During her first month in the wooded idyll of Wesleyan University, then-freshman Nefatari Cooper found herself fielding an annoying question from fellow students again and again: "Why are you so dressed up?"

Cooper, a New York fashion girl who favored tight jeans and stiletto heels,didn’t fit neatly into the Wesleyan scenery, where a dedication to activism often takes on an anti-fashion aura."I didn’t realize the stigma that came along with wearing name-brand clothes at this school," she says. "God forbid you’re marching for workers’ rights and you’re wearing, like, Donna Karan or something."

University of Notre Dame senior Hope Feher started working her punk look in the eighth grade. She recalls walking out of her freshman dorm room into the sweatshirt-and-chino-clad fighting Irish throng and thinking, "What did I get myself into?"

Both Cooper and Feher faced the same dilemma: As fashion fish out of water, they loved their schools, but not the look. And they found two divergent coping strategies. Feher felt it important to hold onto her punk roots, so the purple hair stayed. Three years later, her friends don’t even blink at her style. "They love it, and I’ve become part of the scenery," she says.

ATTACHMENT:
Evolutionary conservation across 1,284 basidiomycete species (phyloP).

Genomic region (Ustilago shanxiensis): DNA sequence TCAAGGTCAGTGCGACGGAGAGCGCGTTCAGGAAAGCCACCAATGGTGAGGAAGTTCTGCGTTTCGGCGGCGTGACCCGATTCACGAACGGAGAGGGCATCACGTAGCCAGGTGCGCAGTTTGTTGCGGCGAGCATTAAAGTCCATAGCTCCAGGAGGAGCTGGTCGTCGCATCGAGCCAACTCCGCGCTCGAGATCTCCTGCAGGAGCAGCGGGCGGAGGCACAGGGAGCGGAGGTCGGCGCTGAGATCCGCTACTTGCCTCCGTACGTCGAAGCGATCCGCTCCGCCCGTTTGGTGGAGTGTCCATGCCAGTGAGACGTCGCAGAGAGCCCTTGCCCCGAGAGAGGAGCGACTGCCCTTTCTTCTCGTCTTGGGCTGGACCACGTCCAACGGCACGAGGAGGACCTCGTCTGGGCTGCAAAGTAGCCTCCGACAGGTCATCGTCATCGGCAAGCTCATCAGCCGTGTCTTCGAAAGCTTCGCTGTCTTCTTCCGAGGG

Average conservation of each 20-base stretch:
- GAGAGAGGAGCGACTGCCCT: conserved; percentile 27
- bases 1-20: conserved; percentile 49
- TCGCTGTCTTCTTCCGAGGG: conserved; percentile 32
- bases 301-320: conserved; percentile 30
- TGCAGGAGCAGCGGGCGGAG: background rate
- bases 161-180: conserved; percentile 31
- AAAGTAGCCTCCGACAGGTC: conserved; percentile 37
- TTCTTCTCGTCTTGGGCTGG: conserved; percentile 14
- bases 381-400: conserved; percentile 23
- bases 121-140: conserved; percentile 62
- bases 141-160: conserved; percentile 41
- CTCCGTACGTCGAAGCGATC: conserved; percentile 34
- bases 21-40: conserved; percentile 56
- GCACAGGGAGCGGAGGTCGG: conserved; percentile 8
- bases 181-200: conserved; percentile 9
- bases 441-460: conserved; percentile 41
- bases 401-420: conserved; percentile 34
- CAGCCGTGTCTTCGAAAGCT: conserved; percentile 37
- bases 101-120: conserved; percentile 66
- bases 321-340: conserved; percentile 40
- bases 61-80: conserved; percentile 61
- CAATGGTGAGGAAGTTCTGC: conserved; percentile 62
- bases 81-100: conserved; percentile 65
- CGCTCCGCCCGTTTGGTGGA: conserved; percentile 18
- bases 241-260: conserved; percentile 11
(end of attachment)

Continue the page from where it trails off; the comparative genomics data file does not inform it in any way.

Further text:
But while punk has found a place beneath the Golden Dome in South Bend, trend-conscious fashion hasn’t been as readily accepted in Middletown, Conn. Accordingly, Cooper, nowa senior, deliberately evolved her aesthetic to incorporate sweats and Timberlands—not the easiest transition for a girl from a high school where every day "was like a fashion show...a lot of Louis Vuitton and Kate Spade," and who happens to be the daughter of veteran fashion journalist Constance White. "I like fashion and getting dressed up," Cooper says. "It’s a way of expressing yourself. I miss that part of going to school."

Feher’s initial concerns were different. "In all honestly, I wasn’t worried about whether I could handle it," she says, "but whether Notre Dame could handle me."

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